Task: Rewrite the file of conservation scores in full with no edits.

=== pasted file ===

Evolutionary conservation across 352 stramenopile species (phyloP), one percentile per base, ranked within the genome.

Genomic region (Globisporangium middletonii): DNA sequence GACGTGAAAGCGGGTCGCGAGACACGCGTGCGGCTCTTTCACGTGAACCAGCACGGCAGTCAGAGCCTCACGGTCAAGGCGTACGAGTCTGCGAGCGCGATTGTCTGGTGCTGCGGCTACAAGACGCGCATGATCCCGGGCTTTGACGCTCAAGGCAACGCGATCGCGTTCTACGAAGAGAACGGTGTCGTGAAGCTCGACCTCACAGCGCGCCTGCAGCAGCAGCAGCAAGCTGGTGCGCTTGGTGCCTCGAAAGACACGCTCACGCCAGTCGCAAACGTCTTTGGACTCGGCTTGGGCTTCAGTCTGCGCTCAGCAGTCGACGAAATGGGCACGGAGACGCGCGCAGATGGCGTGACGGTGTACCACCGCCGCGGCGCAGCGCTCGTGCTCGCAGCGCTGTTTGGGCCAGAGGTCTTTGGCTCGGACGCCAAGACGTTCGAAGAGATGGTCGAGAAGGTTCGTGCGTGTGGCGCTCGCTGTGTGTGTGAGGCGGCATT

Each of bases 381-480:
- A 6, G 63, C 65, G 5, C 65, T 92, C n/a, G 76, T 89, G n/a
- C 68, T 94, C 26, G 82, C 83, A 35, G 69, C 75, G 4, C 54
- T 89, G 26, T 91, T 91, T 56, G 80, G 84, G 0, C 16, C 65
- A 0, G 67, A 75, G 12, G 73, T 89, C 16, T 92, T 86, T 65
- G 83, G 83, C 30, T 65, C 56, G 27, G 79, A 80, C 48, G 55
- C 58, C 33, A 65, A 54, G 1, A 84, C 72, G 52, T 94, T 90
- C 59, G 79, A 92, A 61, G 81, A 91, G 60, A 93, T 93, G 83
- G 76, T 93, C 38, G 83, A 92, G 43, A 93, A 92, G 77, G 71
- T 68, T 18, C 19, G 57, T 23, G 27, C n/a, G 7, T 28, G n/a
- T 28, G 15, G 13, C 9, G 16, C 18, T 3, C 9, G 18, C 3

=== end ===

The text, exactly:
Evolutionary conservation across 352 stramenopile species (phyloP), one percentile per base, ranked within the genome.

Genomic region (Globisporangium middletonii): DNA sequence GACGTGAAAGCGGGTCGCGAGACACGCGTGCGGCTCTTTCACGTGAACCAGCACGGCAGTCAGAGCCTCACGGTCAAGGCGTACGAGTCTGCGAGCGCGATTGTCTGGTGCTGCGGCTACAAGACGCGCATGATCCCGGGCTTTGACGCTCAAGGCAACGCGATCGCGTTCTACGAAGAGAACGGTGTCGTGAAGCTCGACCTCACAGCGCGCCTGCAGCAGCAGCAGCAAGCTGGTGCGCTTGGTGCCTCGAAAGACACGCTCACGCCAGTCGCAAACGTCTTTGGACTCGGCTTGGGCTTCAGTCTGCGCTCAGCAGTCGACGAAATGGGCACGGAGACGCGCGCAGATGGCGTGACGGTGTACCACCGCCGCGGCGCAGCGCTCGTGCTCGCAGCGCTGTTTGGGCCAGAGGTCTTTGGCTCGGACGCCAAGACGTTCGAAGAGATGGTCGAGAAGGTTCGTGCGTGTGGCGCTCGCTGTGTGTGTGAGGCGGCATT

Each of bases 381-480:
- A 6, G 63, C 65, G 5, C 65, T 92, C n/a, G 76, T 89, G n/a
- C 68, T 94, C 26, G 82, C 83, A 35, G 69, C 75, G 4, C 54
- T 89, G 26, T 91, T 91, T 56, G 80, G 84, G 0, C 16, C 65
- A 0, G 67, A 75, G 12, G 73, T 89, C 16, T 92, T 86, T 65
- G 83, G 83, C 30, T 65, C 56, G 27, G 79, A 80, C 48, G 55
- C 58, C 33, A 65, A 54, G 1, A 84, C 72, G 52, T 94, T 90
- C 59, G 79, A 92, A 61, G 81, A 91, G 60, A 93, T 93, G 83
- G 76, T 93, C 38, G 83, A 92, G 43, A 93, A 92, G 77, G 71
- T 68, T 18, C 19, G 57, T 23, G 27, C n/a, G 7, T 28, G n/a
- T 28, G 15, G 13, C 9, G 16, C 18, T 3, C 9, G 18, C 3